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As we keep more and more of our valuable content online, do we need a new type of storage? A crop of venture-backed companies — among them Storwize and Ocarina Networks to Gear6 — certainly seems to think so. These companies solve one of two problems: how to access the data faster and how to store it more compactly.
Unlike the previous storage paradigm, which focused on backing up relatively static enterprise data and storing frequently accessed database information, storage today must be more nimble. Everything from photo sites to online email companies are offering and even encouraging consumers to store more and more bits of data. At last count, there were 281 exabytes of data being created each year. Much like cramming clothes into a suitcase, the more information you can store on a given box, the less you have to pay for the boxes — as well as the infrastructure to keep them running.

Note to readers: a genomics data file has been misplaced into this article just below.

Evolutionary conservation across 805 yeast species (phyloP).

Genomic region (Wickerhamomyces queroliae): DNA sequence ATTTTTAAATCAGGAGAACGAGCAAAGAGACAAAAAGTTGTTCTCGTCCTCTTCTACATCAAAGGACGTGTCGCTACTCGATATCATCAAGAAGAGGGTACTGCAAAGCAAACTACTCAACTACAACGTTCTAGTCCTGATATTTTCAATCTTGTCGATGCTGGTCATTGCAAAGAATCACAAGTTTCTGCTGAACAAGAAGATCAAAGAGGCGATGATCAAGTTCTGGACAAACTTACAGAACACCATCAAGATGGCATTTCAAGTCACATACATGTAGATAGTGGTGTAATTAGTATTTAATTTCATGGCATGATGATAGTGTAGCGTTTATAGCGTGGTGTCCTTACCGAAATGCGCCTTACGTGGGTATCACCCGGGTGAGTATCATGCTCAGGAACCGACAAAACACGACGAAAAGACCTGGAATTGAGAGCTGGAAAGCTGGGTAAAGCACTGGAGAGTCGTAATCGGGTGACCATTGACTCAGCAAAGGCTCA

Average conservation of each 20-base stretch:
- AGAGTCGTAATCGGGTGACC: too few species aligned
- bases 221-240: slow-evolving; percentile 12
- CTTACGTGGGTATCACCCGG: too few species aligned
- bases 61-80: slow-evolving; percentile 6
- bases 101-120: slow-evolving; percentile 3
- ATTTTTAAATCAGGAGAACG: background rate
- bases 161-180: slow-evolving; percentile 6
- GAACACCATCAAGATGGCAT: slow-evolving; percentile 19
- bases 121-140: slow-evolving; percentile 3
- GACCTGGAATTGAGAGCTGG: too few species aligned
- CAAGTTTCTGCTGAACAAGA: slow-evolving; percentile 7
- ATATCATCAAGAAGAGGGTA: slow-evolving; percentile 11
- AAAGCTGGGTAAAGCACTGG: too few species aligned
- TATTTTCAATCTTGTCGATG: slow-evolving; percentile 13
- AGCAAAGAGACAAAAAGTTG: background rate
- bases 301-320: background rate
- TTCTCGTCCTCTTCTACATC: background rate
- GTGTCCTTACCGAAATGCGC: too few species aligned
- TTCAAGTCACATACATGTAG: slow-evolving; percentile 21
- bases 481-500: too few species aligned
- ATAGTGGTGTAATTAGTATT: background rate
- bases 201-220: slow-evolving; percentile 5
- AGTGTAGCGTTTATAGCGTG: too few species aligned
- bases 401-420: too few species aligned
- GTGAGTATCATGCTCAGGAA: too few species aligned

Last year, large storage vendors such as NetApp and EMC pushed the concept of de-dupulication, essentially storing only the new files at each backup, rather than the entire system, to reduce storage costs. Ocarina and Storwize solve this problem by going further than ignoring previously stored files, with an appliance that unpacks each file and then compresses it using proprietary algorithms.
The flip side of storing more is accessing that data faster. We’ve written about Gear6 and Atrato before, which both use caching and software to keep frequently accessed files easily available. The end road for most of these startups, however, is an acquisition, perhaps by bigger storage players such as EMC, or maybe even by Dell, HP or IBM.
Photo of the First IBM disk storage system courtesy of the Computer History Museum
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